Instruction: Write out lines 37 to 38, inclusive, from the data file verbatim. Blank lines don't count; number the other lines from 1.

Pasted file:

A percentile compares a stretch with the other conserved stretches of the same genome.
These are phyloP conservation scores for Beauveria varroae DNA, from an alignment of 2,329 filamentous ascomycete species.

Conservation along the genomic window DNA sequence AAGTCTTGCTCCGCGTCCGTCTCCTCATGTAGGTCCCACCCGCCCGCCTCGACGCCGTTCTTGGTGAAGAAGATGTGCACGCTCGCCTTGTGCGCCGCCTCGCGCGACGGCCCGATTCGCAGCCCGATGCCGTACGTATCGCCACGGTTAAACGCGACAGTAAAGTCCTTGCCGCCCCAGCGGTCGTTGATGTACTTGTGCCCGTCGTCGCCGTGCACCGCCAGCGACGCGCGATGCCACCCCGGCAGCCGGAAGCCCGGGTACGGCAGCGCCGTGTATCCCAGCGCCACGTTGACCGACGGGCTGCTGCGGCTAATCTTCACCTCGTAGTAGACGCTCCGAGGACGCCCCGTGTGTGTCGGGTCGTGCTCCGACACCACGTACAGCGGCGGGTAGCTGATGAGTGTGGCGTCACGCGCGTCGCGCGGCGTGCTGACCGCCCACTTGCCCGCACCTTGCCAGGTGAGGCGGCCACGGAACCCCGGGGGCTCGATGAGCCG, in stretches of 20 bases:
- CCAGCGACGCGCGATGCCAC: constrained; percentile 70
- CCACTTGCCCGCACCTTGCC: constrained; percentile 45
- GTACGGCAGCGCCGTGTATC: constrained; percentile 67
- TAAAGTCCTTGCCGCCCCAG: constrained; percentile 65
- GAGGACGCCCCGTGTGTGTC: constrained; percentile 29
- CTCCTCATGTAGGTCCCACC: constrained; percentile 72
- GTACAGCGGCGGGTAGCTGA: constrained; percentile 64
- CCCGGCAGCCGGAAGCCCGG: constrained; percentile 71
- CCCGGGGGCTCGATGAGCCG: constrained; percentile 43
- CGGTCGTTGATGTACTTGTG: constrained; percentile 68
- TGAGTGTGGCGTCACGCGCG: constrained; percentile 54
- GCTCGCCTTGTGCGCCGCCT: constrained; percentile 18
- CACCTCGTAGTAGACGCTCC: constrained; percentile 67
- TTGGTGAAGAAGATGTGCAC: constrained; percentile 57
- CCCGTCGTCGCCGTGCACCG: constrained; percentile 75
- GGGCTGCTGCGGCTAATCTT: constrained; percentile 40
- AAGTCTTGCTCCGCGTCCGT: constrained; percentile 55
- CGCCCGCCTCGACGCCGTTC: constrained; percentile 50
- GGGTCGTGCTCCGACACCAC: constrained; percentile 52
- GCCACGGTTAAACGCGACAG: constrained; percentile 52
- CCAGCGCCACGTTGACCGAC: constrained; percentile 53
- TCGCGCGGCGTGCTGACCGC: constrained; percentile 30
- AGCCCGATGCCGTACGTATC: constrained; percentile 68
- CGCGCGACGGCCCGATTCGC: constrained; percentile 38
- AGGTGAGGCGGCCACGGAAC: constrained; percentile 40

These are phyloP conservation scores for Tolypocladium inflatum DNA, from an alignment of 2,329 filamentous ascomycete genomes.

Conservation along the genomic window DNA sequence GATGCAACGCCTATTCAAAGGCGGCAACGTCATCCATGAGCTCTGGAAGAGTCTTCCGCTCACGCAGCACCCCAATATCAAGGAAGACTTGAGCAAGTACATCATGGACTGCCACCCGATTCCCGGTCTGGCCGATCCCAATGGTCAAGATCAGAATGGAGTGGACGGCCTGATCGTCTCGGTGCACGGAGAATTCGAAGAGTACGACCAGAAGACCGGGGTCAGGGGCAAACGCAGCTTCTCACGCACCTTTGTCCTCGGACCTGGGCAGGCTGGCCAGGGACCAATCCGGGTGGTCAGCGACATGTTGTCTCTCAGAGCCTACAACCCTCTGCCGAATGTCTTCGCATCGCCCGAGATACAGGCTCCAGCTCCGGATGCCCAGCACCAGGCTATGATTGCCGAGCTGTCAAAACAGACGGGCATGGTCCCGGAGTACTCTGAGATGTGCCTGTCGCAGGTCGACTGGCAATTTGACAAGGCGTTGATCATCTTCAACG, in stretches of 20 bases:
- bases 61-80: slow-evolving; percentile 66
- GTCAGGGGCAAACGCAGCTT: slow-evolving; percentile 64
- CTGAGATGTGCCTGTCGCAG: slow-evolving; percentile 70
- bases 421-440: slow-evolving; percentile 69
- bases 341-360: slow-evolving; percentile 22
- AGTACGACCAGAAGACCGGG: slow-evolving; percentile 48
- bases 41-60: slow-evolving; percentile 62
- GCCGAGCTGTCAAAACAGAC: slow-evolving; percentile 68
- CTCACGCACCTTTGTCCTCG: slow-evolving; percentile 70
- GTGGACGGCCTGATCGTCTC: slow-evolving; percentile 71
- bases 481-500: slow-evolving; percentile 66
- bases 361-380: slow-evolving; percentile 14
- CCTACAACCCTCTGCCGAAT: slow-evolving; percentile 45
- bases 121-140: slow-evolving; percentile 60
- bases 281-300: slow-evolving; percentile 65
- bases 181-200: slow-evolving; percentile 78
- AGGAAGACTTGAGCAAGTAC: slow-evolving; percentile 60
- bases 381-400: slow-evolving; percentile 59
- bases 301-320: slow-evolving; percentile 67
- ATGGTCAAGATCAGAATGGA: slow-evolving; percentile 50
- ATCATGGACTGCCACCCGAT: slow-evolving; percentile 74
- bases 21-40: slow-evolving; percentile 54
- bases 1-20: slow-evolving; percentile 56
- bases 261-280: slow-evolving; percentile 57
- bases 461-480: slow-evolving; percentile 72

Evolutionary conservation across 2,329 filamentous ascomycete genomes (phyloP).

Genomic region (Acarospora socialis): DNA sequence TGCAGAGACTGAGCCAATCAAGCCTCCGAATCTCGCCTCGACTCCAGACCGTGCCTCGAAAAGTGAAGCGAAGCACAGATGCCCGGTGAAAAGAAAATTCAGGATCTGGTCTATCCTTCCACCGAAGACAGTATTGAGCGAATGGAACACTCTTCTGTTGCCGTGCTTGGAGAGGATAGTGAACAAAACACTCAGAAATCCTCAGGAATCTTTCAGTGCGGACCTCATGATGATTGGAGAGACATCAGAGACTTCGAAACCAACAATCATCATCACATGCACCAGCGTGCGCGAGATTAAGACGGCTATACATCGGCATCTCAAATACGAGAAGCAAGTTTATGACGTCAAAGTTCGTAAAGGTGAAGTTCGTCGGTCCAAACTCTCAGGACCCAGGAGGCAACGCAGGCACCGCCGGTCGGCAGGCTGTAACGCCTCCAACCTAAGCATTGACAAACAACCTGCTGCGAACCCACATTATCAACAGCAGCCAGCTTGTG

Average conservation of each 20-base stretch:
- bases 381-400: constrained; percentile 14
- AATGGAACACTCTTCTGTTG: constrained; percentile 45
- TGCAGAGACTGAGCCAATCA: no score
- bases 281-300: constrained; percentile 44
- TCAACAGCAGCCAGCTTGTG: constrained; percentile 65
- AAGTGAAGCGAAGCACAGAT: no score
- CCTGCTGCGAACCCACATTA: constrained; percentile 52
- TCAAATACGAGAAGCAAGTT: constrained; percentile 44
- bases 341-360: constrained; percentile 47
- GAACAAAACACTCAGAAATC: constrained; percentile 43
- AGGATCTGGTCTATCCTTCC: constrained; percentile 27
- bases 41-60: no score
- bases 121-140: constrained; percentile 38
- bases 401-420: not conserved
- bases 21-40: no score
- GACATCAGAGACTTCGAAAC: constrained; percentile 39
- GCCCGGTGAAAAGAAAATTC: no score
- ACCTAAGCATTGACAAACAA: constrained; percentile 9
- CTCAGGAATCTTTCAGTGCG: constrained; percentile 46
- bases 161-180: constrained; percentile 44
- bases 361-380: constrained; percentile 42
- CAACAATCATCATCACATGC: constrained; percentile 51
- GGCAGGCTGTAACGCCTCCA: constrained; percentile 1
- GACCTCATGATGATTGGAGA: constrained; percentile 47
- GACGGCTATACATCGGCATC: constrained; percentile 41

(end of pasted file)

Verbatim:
- bases 41-60: slow-evolving; percentile 62
- GCCGAGCTGTCAAAACAGAC: slow-evolving; percentile 68